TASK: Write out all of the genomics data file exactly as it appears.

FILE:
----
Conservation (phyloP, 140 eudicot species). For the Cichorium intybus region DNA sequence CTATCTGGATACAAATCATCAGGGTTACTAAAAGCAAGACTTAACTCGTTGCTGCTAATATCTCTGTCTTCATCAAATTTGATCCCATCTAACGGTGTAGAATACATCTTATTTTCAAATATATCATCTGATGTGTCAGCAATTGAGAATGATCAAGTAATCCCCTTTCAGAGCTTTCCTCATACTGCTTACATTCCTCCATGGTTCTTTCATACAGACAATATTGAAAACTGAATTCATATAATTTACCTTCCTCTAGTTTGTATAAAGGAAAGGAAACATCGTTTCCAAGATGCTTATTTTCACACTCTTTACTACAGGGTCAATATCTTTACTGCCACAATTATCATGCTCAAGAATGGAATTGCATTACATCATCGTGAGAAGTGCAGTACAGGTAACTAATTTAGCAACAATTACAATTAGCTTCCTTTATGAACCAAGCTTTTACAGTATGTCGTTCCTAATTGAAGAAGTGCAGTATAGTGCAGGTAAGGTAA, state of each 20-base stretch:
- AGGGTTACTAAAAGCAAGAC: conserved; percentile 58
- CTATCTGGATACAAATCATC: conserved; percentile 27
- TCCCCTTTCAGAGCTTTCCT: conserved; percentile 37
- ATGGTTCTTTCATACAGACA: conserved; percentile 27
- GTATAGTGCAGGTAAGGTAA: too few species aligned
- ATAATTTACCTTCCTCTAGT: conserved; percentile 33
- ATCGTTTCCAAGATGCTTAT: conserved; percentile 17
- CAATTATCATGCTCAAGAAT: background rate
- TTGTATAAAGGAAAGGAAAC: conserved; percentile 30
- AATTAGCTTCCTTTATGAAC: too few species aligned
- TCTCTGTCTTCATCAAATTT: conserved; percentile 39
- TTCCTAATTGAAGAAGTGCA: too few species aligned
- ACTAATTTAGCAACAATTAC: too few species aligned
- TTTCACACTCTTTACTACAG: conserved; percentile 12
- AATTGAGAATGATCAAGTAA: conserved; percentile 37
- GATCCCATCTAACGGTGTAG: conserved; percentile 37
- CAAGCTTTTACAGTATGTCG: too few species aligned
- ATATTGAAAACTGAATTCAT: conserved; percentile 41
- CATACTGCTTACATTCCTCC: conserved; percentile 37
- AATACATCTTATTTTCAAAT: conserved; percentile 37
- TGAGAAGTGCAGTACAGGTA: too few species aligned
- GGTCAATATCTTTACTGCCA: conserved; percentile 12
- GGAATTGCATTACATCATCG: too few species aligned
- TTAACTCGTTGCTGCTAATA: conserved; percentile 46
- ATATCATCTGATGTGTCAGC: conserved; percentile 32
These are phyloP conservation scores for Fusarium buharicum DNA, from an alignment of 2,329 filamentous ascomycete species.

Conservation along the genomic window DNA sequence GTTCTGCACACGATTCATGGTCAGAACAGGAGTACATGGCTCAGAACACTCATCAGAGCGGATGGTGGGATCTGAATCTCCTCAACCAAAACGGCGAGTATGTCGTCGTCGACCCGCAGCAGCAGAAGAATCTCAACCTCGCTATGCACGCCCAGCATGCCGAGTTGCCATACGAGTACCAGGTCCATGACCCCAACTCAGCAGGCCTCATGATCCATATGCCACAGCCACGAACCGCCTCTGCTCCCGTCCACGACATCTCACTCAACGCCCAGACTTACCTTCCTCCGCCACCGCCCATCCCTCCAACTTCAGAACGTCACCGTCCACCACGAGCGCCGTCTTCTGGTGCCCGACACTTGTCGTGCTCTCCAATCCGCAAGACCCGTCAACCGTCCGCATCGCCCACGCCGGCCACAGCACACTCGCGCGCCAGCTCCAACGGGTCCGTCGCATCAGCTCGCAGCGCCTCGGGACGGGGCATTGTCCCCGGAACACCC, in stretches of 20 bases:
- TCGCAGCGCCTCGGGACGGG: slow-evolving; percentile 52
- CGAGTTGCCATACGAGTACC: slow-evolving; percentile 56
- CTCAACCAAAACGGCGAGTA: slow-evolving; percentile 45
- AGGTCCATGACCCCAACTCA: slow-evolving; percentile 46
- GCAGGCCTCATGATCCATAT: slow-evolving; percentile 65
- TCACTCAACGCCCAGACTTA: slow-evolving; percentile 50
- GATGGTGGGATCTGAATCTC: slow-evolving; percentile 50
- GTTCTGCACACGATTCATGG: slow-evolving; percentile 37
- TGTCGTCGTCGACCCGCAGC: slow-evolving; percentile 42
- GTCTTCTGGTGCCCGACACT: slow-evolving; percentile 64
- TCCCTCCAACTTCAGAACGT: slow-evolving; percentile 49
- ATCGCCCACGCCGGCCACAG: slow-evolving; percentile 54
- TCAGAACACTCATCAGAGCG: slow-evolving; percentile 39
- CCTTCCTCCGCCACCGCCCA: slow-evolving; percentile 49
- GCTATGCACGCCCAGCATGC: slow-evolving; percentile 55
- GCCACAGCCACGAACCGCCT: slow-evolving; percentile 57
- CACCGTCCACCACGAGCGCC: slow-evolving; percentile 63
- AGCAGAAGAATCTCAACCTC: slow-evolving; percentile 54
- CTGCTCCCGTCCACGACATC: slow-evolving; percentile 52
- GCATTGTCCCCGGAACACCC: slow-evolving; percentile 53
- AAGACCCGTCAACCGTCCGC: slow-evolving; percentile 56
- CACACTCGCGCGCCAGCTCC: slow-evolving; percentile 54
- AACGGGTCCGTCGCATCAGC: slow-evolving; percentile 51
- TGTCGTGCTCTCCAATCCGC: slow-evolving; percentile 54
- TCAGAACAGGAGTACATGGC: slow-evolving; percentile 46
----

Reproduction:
Conservation (phyloP, 140 eudicot species). For the Cichorium intybus region DNA sequence CTATCTGGATACAAATCATCAGGGTTACTAAAAGCAAGACTTAACTCGTTGCTGCTAATATCTCTGTCTTCATCAAATTTGATCCCATCTAACGGTGTAGAATACATCTTATTTTCAAATATATCATCTGATGTGTCAGCAATTGAGAATGATCAAGTAATCCCCTTTCAGAGCTTTCCTCATACTGCTTACATTCCTCCATGGTTCTTTCATACAGACAATATTGAAAACTGAATTCATATAATTTACCTTCCTCTAGTTTGTATAAAGGAAAGGAAACATCGTTTCCAAGATGCTTATTTTCACACTCTTTACTACAGGGTCAATATCTTTACTGCCACAATTATCATGCTCAAGAATGGAATTGCATTACATCATCGTGAGAAGTGCAGTACAGGTAACTAATTTAGCAACAATTACAATTAGCTTCCTTTATGAACCAAGCTTTTACAGTATGTCGTTCCTAATTGAAGAAGTGCAGTATAGTGCAGGTAAGGTAA, state of each 20-base stretch:
- AGGGTTACTAAAAGCAAGAC: conserved; percentile 58
- CTATCTGGATACAAATCATC: conserved; percentile 27
- TCCCCTTTCAGAGCTTTCCT: conserved; percentile 37
- ATGGTTCTTTCATACAGACA: conserved; percentile 27
- GTATAGTGCAGGTAAGGTAA: too few species aligned
- ATAATTTACCTTCCTCTAGT: conserved; percentile 33
- ATCGTTTCCAAGATGCTTAT: conserved; percentile 17
- CAATTATCATGCTCAAGAAT: background rate
- TTGTATAAAGGAAAGGAAAC: conserved; percentile 30
- AATTAGCTTCCTTTATGAAC: too few species aligned
- TCTCTGTCTTCATCAAATTT: conserved; percentile 39
- TTCCTAATTGAAGAAGTGCA: too few species aligned
- ACTAATTTAGCAACAATTAC: too few species aligned
- TTTCACACTCTTTACTACAG: conserved; percentile 12
- AATTGAGAATGATCAAGTAA: conserved; percentile 37
- GATCCCATCTAACGGTGTAG: conserved; percentile 37
- CAAGCTTTTACAGTATGTCG: too few species aligned
- ATATTGAAAACTGAATTCAT: conserved; percentile 41
- CATACTGCTTACATTCCTCC: conserved; percentile 37
- AATACATCTTATTTTCAAAT: conserved; percentile 37
- TGAGAAGTGCAGTACAGGTA: too few species aligned
- GGTCAATATCTTTACTGCCA: conserved; percentile 12
- GGAATTGCATTACATCATCG: too few species aligned
- TTAACTCGTTGCTGCTAATA: conserved; percentile 46
- ATATCATCTGATGTGTCAGC: conserved; percentile 32
These are phyloP conservation scores for Fusarium buharicum DNA, from an alignment of 2,329 filamentous ascomycete species.

Conservation along the genomic window DNA sequence GTTCTGCACACGATTCATGGTCAGAACAGGAGTACATGGCTCAGAACACTCATCAGAGCGGATGGTGGGATCTGAATCTCCTCAACCAAAACGGCGAGTATGTCGTCGTCGACCCGCAGCAGCAGAAGAATCTCAACCTCGCTATGCACGCCCAGCATGCCGAGTTGCCATACGAGTACCAGGTCCATGACCCCAACTCAGCAGGCCTCATGATCCATATGCCACAGCCACGAACCGCCTCTGCTCCCGTCCACGACATCTCACTCAACGCCCAGACTTACCTTCCTCCGCCACCGCCCATCCCTCCAACTTCAGAACGTCACCGTCCACCACGAGCGCCGTCTTCTGGTGCCCGACACTTGTCGTGCTCTCCAATCCGCAAGACCCGTCAACCGTCCGCATCGCCCACGCCGGCCACAGCACACTCGCGCGCCAGCTCCAACGGGTCCGTCGCATCAGCTCGCAGCGCCTCGGGACGGGGCATTGTCCCCGGAACACCC, in stretches of 20 bases:
- TCGCAGCGCCTCGGGACGGG: slow-evolving; percentile 52
- CGAGTTGCCATACGAGTACC: slow-evolving; percentile 56
- CTCAACCAAAACGGCGAGTA: slow-evolving; percentile 45
- AGGTCCATGACCCCAACTCA: slow-evolving; percentile 46
- GCAGGCCTCATGATCCATAT: slow-evolving; percentile 65
- TCACTCAACGCCCAGACTTA: slow-evolving; percentile 50
- GATGGTGGGATCTGAATCTC: slow-evolving; percentile 50
- GTTCTGCACACGATTCATGG: slow-evolving; percentile 37
- TGTCGTCGTCGACCCGCAGC: slow-evolving; percentile 42
- GTCTTCTGGTGCCCGACACT: slow-evolving; percentile 64
- TCCCTCCAACTTCAGAACGT: slow-evolving; percentile 49
- ATCGCCCACGCCGGCCACAG: slow-evolving; percentile 54
- TCAGAACACTCATCAGAGCG: slow-evolving; percentile 39
- CCTTCCTCCGCCACCGCCCA: slow-evolving; percentile 49
- GCTATGCACGCCCAGCATGC: slow-evolving; percentile 55
- GCCACAGCCACGAACCGCCT: slow-evolving; percentile 57
- CACCGTCCACCACGAGCGCC: slow-evolving; percentile 63
- AGCAGAAGAATCTCAACCTC: slow-evolving; percentile 54
- CTGCTCCCGTCCACGACATC: slow-evolving; percentile 52
- GCATTGTCCCCGGAACACCC: slow-evolving; percentile 53
- AAGACCCGTCAACCGTCCGC: slow-evolving; percentile 56
- CACACTCGCGCGCCAGCTCC: slow-evolving; percentile 54
- AACGGGTCCGTCGCATCAGC: slow-evolving; percentile 51
- TGTCGTGCTCTCCAATCCGC: slow-evolving; percentile 54
- TCAGAACAGGAGTACATGGC: slow-evolving; percentile 46